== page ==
There’s a timely element to The Prodigy and Queen’s concurrent re-emergence into the spotlight. In December, it will be 27 years since a re-release of ‘Bohemian Rhapsody’ denied Liam Howlett’s cherubic-faced trio a number one single before they had even released an album. They went on to release three hugely important albums, of which the latter two – ‘Music For The Jilted Generation’, in 1994, and ‘The Fat Of The Land’, in 1997 – avenged that near miss at the top of the charts. Ever since, these anarcho-punks have variously disappeared, ditched recordings (the video for ‘Baby’s Got A Temper’, involving cow fluids and a chorus namechecking rohypnol, seemed a particular low point) and created strangely uneven records.
For all the wishy-washy critical reception their 21st century recorded output has received, The Prodigy have never lapsed live. Anyone requiring evidence of their reputation for seismic stage shows need only glance at the queues for entry and beer around this arena. As a mammoth version of their ant emblem rises with the curtain, a double-decker bus peeps out into the darkness – the centrepiece of their new album, ‘No Tourists’, and a fitting symbol for the industrial engineering of their sound.
Howlett, as ever, stands fixated on those colossal beats behind a central console, leaving boom-voiced howlers Keith Flint and Maxim Reality to enter with the focused intensity of incendiary acrobats, and cause the anticipatory air of a riot. Short of a spot of cartwheeling or levitating, there are still few live pairings to match the intense physicality of these rugged yet lithe dissenters. Constantly oscillating between entranced techno-punk contortionists and pantomime villains on the prowl, you suspect they’d provide rich visual entertainment given only the speaking clock to dance to. Howlett’s latest trick, though, has offered an unexpected surprise. Even if the most ardent apologist would struggle to claim that ‘No Tourists’ is a groundbreaking addition to their back catalogue, the tracks The Prodigy brandish from it hold their own on a stellar setlist.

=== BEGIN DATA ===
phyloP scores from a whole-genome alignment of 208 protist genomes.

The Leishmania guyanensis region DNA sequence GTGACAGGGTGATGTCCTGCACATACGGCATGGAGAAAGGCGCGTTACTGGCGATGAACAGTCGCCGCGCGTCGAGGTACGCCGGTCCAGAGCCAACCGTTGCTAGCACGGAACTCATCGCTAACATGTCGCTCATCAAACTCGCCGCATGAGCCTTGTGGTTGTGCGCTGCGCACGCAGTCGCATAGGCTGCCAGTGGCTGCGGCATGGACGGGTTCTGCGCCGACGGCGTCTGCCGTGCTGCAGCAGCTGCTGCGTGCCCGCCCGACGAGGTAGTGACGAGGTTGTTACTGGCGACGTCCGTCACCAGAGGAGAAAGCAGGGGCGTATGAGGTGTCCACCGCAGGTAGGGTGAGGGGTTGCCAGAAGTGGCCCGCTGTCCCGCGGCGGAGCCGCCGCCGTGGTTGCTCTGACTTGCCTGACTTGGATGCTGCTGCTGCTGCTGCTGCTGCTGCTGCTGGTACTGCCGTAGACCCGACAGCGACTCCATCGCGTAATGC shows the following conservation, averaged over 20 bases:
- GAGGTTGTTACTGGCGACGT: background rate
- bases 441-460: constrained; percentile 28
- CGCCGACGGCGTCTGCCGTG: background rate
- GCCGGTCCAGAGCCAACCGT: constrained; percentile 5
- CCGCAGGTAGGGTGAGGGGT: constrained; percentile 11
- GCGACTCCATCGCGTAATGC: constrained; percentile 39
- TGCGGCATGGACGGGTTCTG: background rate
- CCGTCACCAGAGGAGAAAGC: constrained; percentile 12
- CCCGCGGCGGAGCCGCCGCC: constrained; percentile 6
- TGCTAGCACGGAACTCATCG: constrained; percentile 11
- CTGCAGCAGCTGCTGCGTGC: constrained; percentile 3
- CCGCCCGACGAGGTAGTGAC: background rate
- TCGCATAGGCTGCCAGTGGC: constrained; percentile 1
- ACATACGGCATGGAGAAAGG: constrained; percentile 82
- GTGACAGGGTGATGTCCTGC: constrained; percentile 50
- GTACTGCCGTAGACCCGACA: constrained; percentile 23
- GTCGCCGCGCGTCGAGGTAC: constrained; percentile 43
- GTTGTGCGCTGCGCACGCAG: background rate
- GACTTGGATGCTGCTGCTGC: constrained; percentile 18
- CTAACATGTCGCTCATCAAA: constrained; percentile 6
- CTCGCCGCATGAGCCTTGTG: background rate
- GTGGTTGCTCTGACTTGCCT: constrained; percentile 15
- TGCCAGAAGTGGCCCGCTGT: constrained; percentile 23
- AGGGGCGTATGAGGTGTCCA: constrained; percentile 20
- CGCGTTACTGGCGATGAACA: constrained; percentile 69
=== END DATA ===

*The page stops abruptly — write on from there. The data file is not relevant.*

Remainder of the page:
These are gigantic, ceaselessly catchy rave songs, and they demonstrate Howlett’s determination to dispense with the blandness he speaks so witheringly of in dance music, delivered with his usual sledgehammer approach. Lyrically, ‘We Live Forever’ veers too close to generic bluster for comfort, but its build-up and explosion are a pure adrenaline rush on a grand scale, with Flint and Maxim as ringleaders of the raucous mob. Pleasingly for revivalists, parts of it are clearly derived from the same scattergun sampling and vocals as many of the band’s earliest tracks, including that runner-up to Queen, ‘Everybody In The Place’, which resurfaces to spectacular effect. The nostalgia flows like molten for those who bought it first time around, but Howlett has re-armoured its live guise for a new generation of clubbers, and it’s a highlight of a unifying, thunderous two hours that flies past in a frenzy of fists-up, crashing breaks under a surge of lasers.
If there’s a sense of poignancy in hearing decades-old songs sound as inimitably great now as they once did in rooms with low ceilings, there’s a distinct lack of time to pause for reflection. Live guitarists, styled and firing off chords with hefty rock theatricality, boost the uproar of ‘Voodoo People’. The sheer power, as well as the relentless run of irresistible singles The Prodigy sequence, catches you off guard, and there’s some relief to be evinced upon noticing the giant circular fans refreshing Flint and Maxim from the perimeter of the stage.
There’s an inevitable train of thought that The Prodigy come from a rave scene diametrically opposed to modern arenas, and that the cartoonishly primal dance of tracks like ‘Breathe’ – their big-statement opener here – comes from an underdog identity forged in fields, squats and dive bars. It’s a view Howlett subscribes to, but he’s finally struck upon a formula intertwining that legacy with a newfound purpose and energy. In the dazed aftermath of its delivery, that seems like no small feat.
Brighton Centre, Monday 5th November 2018
Photos by Sam Sesemann
Words by Ben Miller